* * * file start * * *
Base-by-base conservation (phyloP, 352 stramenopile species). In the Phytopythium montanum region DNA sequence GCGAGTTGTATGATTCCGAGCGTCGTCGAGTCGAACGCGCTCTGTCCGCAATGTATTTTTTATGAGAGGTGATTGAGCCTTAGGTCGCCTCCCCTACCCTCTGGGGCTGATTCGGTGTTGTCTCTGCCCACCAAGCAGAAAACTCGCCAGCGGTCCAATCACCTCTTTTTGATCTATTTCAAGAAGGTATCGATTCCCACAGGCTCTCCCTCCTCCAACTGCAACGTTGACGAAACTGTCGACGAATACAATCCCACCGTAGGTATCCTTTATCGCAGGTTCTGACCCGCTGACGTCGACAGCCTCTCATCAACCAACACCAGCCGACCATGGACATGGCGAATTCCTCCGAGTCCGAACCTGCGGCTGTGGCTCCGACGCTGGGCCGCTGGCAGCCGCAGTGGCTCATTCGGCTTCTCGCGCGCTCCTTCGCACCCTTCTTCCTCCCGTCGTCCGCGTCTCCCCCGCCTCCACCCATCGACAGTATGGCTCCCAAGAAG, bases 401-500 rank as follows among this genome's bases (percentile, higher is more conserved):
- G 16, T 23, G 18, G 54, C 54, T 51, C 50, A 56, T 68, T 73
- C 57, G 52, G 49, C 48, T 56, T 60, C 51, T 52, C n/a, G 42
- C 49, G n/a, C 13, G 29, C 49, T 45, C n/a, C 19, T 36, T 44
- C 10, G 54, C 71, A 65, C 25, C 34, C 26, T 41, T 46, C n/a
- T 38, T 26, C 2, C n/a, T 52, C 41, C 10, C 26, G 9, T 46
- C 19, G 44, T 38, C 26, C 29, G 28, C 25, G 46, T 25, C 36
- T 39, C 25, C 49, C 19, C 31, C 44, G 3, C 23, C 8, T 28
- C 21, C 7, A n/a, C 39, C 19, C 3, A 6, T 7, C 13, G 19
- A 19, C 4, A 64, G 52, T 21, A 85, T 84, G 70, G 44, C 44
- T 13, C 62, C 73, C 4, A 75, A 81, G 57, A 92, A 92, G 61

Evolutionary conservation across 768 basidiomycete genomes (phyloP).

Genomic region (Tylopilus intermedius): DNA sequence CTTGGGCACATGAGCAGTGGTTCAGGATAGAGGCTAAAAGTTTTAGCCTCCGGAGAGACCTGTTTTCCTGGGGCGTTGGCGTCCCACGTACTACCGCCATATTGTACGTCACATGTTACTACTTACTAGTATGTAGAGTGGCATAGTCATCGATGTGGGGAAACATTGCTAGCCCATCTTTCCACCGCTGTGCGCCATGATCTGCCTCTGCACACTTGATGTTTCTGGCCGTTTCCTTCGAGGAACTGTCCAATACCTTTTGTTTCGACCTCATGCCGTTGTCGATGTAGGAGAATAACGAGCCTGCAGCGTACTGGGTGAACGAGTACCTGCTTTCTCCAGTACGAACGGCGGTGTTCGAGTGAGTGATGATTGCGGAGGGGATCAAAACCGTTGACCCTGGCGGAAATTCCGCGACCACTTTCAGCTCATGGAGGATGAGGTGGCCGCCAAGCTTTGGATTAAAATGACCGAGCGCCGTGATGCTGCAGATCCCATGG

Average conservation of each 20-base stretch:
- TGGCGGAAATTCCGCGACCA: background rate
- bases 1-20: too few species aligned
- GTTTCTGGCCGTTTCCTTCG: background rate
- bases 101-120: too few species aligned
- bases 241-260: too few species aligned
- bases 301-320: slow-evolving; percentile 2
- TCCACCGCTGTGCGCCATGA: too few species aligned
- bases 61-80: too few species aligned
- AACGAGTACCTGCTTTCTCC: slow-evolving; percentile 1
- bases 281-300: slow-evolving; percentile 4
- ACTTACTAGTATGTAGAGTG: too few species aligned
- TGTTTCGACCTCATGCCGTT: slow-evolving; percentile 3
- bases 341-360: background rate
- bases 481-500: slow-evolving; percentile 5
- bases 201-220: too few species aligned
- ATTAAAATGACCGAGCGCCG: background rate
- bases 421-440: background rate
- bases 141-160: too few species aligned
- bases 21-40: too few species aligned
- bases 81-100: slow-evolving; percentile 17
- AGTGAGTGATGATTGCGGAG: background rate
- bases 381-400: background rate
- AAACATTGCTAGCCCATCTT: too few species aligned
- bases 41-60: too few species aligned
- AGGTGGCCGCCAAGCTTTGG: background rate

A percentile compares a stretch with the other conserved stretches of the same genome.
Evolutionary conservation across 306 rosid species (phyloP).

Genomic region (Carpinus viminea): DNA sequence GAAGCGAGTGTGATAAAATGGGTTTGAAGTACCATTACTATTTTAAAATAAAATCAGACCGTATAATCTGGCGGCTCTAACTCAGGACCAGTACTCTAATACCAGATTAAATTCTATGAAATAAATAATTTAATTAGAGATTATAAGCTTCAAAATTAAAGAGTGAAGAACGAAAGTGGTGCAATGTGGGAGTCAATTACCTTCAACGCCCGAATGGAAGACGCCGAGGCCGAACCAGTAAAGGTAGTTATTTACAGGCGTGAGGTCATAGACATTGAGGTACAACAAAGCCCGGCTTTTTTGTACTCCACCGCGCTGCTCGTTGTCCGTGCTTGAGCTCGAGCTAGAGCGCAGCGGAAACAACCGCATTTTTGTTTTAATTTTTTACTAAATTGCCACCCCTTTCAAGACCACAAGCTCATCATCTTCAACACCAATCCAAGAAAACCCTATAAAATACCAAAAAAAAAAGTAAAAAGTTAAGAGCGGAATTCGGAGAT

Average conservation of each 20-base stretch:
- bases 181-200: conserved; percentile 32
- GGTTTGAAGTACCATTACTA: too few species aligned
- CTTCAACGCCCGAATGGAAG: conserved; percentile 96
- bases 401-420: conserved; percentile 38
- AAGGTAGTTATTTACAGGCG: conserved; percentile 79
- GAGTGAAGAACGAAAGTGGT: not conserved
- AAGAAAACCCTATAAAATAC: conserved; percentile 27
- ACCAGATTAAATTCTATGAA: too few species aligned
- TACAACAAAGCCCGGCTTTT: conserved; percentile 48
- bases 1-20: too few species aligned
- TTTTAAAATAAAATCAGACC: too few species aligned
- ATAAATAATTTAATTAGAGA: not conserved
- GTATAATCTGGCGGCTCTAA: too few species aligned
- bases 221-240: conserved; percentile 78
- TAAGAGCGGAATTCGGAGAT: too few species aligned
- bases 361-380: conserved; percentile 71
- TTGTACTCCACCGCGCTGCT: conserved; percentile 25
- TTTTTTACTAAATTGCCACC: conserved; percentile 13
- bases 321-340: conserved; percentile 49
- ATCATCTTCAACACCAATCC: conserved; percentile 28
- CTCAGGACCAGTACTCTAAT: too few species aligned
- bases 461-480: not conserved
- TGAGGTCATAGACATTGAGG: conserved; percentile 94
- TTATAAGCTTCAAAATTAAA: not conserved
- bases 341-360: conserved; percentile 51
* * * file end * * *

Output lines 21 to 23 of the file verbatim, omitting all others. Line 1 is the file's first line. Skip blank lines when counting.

- TCCACCGCTGTGCGCCATGA: too few species aligned
- bases 61-80: too few species aligned
- AACGAGTACCTGCTTTCTCC: slow-evolving; percentile 1